australian football, rugby, foundations and Codification

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RedV3x

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"Rugby was not a game for us, we wanted a winter pastime but men could be harmed if thrown on the ground so we thought differently."
Yes, tackling and rugby rules were out, but we still don't know exactly what was in.
It was possible to take possession of the ball unless it was on the ground.
 

TWLS

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I remember reading about the little kick.
Around the late 1800s, pre-VFL, there must have been a time when a kick didn't have to travel any distance to be called a mark, so there was a period where players would do tiny kicks to each other and claim the mark.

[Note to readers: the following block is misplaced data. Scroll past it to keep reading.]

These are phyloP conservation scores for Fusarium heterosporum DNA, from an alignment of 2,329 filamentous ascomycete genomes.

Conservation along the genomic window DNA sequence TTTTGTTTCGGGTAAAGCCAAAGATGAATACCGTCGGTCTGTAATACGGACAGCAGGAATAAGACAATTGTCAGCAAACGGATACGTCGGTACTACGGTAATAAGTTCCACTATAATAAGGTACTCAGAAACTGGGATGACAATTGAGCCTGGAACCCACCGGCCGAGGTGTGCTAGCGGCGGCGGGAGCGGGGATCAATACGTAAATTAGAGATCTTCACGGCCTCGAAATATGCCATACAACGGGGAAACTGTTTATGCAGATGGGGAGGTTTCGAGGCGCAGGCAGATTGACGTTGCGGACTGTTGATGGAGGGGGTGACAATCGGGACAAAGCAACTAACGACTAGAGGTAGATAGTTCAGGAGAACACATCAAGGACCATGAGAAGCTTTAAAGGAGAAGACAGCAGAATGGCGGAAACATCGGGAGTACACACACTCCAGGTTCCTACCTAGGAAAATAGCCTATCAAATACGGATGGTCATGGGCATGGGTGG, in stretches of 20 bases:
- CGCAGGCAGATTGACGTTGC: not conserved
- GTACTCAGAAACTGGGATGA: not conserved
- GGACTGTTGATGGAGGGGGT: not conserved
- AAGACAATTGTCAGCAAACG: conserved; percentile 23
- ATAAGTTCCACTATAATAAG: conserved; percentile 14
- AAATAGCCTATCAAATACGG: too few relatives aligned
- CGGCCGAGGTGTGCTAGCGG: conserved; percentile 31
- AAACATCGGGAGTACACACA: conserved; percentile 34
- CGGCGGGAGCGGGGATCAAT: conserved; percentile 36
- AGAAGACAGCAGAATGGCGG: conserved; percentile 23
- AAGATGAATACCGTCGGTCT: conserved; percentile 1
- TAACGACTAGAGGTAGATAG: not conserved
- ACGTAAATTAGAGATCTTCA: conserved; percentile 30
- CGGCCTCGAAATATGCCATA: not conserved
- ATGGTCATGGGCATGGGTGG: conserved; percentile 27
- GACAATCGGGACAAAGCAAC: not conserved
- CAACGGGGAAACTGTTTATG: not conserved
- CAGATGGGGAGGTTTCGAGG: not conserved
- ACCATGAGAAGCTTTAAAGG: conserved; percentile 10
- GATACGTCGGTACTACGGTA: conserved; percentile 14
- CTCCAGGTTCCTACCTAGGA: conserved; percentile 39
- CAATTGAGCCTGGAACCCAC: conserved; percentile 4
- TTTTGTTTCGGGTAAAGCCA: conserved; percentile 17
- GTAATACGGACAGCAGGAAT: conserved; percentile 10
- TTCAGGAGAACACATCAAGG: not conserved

It got so bad, one article of the period said that some marks were paid with the ball barely touching the boot of the original kicker.
Yes the above is what I came across in the match reports.
A general question -
At the initial 1859 Rules Meeting held at the pub it is said copies of various rule sets were on the table.
A look at Wiki on the rule sets in 1859 produced the following references, however the person/s who wrote that Wiki did some homework/guesswork it appears and we have advantage at this time of only focussing on what was likely available in Melbourne in 1859. On that point some members of the meeting had been in England prior to 1859 and likely brought copies back.
1839 - Cambridge - Very early basic
1843- Eton -Dribbling